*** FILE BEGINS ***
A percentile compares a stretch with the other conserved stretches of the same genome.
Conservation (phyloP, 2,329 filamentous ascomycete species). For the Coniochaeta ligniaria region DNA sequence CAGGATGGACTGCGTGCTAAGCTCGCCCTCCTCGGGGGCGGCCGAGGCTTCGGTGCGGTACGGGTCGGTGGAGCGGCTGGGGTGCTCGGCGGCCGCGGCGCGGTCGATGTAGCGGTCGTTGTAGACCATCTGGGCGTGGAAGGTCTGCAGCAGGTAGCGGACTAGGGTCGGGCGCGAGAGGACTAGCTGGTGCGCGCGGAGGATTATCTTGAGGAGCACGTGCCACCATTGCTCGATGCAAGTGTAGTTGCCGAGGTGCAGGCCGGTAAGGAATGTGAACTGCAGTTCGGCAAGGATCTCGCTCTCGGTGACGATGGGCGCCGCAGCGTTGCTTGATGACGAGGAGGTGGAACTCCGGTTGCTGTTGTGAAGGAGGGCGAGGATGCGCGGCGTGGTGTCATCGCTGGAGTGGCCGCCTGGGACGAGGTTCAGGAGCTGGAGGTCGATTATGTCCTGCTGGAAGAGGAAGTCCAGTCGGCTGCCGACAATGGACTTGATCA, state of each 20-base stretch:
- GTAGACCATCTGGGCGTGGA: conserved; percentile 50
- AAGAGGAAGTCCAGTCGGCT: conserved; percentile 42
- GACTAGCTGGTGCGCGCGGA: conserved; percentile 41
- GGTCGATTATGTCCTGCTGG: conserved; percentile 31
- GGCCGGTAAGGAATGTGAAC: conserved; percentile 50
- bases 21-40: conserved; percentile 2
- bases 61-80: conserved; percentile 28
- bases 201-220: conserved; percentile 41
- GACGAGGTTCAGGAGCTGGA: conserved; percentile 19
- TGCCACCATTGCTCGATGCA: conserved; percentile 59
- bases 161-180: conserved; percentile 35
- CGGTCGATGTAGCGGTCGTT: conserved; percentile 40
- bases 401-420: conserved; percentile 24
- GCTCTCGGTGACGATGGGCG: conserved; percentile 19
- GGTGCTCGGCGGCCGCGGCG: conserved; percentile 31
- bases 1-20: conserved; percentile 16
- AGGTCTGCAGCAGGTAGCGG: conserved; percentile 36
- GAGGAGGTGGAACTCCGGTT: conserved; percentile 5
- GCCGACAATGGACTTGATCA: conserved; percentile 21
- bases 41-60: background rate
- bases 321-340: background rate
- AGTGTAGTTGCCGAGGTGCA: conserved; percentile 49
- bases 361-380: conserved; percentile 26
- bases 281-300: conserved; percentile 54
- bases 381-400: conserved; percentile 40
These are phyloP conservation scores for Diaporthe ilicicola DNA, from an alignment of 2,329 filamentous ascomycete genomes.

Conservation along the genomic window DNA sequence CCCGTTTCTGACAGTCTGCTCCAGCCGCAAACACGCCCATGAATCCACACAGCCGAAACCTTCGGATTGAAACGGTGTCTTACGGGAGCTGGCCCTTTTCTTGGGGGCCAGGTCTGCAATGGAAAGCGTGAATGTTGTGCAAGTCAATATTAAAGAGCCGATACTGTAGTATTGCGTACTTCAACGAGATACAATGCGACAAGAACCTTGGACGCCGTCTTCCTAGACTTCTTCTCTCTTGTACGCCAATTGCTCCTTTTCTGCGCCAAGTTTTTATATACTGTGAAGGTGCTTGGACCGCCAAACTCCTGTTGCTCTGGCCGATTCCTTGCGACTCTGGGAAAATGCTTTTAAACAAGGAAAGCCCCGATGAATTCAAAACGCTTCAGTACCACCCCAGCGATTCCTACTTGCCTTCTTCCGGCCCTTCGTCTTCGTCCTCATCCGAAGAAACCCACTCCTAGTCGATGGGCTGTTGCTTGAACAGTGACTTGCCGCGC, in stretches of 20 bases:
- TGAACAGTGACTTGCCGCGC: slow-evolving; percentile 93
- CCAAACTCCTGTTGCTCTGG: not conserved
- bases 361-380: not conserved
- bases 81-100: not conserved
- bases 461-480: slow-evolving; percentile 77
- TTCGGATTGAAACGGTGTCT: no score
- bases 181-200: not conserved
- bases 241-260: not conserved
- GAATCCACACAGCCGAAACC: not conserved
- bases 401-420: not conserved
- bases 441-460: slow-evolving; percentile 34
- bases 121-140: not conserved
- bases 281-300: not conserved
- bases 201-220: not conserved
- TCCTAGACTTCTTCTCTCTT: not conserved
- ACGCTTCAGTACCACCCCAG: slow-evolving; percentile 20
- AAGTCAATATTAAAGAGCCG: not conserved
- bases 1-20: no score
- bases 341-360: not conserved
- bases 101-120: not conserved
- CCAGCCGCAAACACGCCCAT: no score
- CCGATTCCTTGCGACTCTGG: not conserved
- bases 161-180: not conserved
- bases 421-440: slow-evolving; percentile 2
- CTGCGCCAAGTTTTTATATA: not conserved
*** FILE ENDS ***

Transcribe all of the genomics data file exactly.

A percentile compares a stretch with the other conserved stretches of the same genome.
Conservation (phyloP, 2,329 filamentous ascomycete species). For the Coniochaeta ligniaria region DNA sequence CAGGATGGACTGCGTGCTAAGCTCGCCCTCCTCGGGGGCGGCCGAGGCTTCGGTGCGGTACGGGTCGGTGGAGCGGCTGGGGTGCTCGGCGGCCGCGGCGCGGTCGATGTAGCGGTCGTTGTAGACCATCTGGGCGTGGAAGGTCTGCAGCAGGTAGCGGACTAGGGTCGGGCGCGAGAGGACTAGCTGGTGCGCGCGGAGGATTATCTTGAGGAGCACGTGCCACCATTGCTCGATGCAAGTGTAGTTGCCGAGGTGCAGGCCGGTAAGGAATGTGAACTGCAGTTCGGCAAGGATCTCGCTCTCGGTGACGATGGGCGCCGCAGCGTTGCTTGATGACGAGGAGGTGGAACTCCGGTTGCTGTTGTGAAGGAGGGCGAGGATGCGCGGCGTGGTGTCATCGCTGGAGTGGCCGCCTGGGACGAGGTTCAGGAGCTGGAGGTCGATTATGTCCTGCTGGAAGAGGAAGTCCAGTCGGCTGCCGACAATGGACTTGATCA, state of each 20-base stretch:
- GTAGACCATCTGGGCGTGGA: conserved; percentile 50
- AAGAGGAAGTCCAGTCGGCT: conserved; percentile 42
- GACTAGCTGGTGCGCGCGGA: conserved; percentile 41
- GGTCGATTATGTCCTGCTGG: conserved; percentile 31
- GGCCGGTAAGGAATGTGAAC: conserved; percentile 50
- bases 21-40: conserved; percentile 2
- bases 61-80: conserved; percentile 28
- bases 201-220: conserved; percentile 41
- GACGAGGTTCAGGAGCTGGA: conserved; percentile 19
- TGCCACCATTGCTCGATGCA: conserved; percentile 59
- bases 161-180: conserved; percentile 35
- CGGTCGATGTAGCGGTCGTT: conserved; percentile 40
- bases 401-420: conserved; percentile 24
- GCTCTCGGTGACGATGGGCG: conserved; percentile 19
- GGTGCTCGGCGGCCGCGGCG: conserved; percentile 31
- bases 1-20: conserved; percentile 16
- AGGTCTGCAGCAGGTAGCGG: conserved; percentile 36
- GAGGAGGTGGAACTCCGGTT: conserved; percentile 5
- GCCGACAATGGACTTGATCA: conserved; percentile 21
- bases 41-60: background rate
- bases 321-340: background rate
- AGTGTAGTTGCCGAGGTGCA: conserved; percentile 49
- bases 361-380: conserved; percentile 26
- bases 281-300: conserved; percentile 54
- bases 381-400: conserved; percentile 40
These are phyloP conservation scores for Diaporthe ilicicola DNA, from an alignment of 2,329 filamentous ascomycete genomes.

Conservation along the genomic window DNA sequence CCCGTTTCTGACAGTCTGCTCCAGCCGCAAACACGCCCATGAATCCACACAGCCGAAACCTTCGGATTGAAACGGTGTCTTACGGGAGCTGGCCCTTTTCTTGGGGGCCAGGTCTGCAATGGAAAGCGTGAATGTTGTGCAAGTCAATATTAAAGAGCCGATACTGTAGTATTGCGTACTTCAACGAGATACAATGCGACAAGAACCTTGGACGCCGTCTTCCTAGACTTCTTCTCTCTTGTACGCCAATTGCTCCTTTTCTGCGCCAAGTTTTTATATACTGTGAAGGTGCTTGGACCGCCAAACTCCTGTTGCTCTGGCCGATTCCTTGCGACTCTGGGAAAATGCTTTTAAACAAGGAAAGCCCCGATGAATTCAAAACGCTTCAGTACCACCCCAGCGATTCCTACTTGCCTTCTTCCGGCCCTTCGTCTTCGTCCTCATCCGAAGAAACCCACTCCTAGTCGATGGGCTGTTGCTTGAACAGTGACTTGCCGCGC, in stretches of 20 bases:
- TGAACAGTGACTTGCCGCGC: slow-evolving; percentile 93
- CCAAACTCCTGTTGCTCTGG: not conserved
- bases 361-380: not conserved
- bases 81-100: not conserved
- bases 461-480: slow-evolving; percentile 77
- TTCGGATTGAAACGGTGTCT: no score
- bases 181-200: not conserved
- bases 241-260: not conserved
- GAATCCACACAGCCGAAACC: not conserved
- bases 401-420: not conserved
- bases 441-460: slow-evolving; percentile 34
- bases 121-140: not conserved
- bases 281-300: not conserved
- bases 201-220: not conserved
- TCCTAGACTTCTTCTCTCTT: not conserved
- ACGCTTCAGTACCACCCCAG: slow-evolving; percentile 20
- AAGTCAATATTAAAGAGCCG: not conserved
- bases 1-20: no score
- bases 341-360: not conserved
- bases 101-120: not conserved
- CCAGCCGCAAACACGCCCAT: no score
- CCGATTCCTTGCGACTCTGG: not conserved
- bases 161-180: not conserved
- bases 421-440: slow-evolving; percentile 2
- CTGCGCCAAGTTTTTATATA: not conserved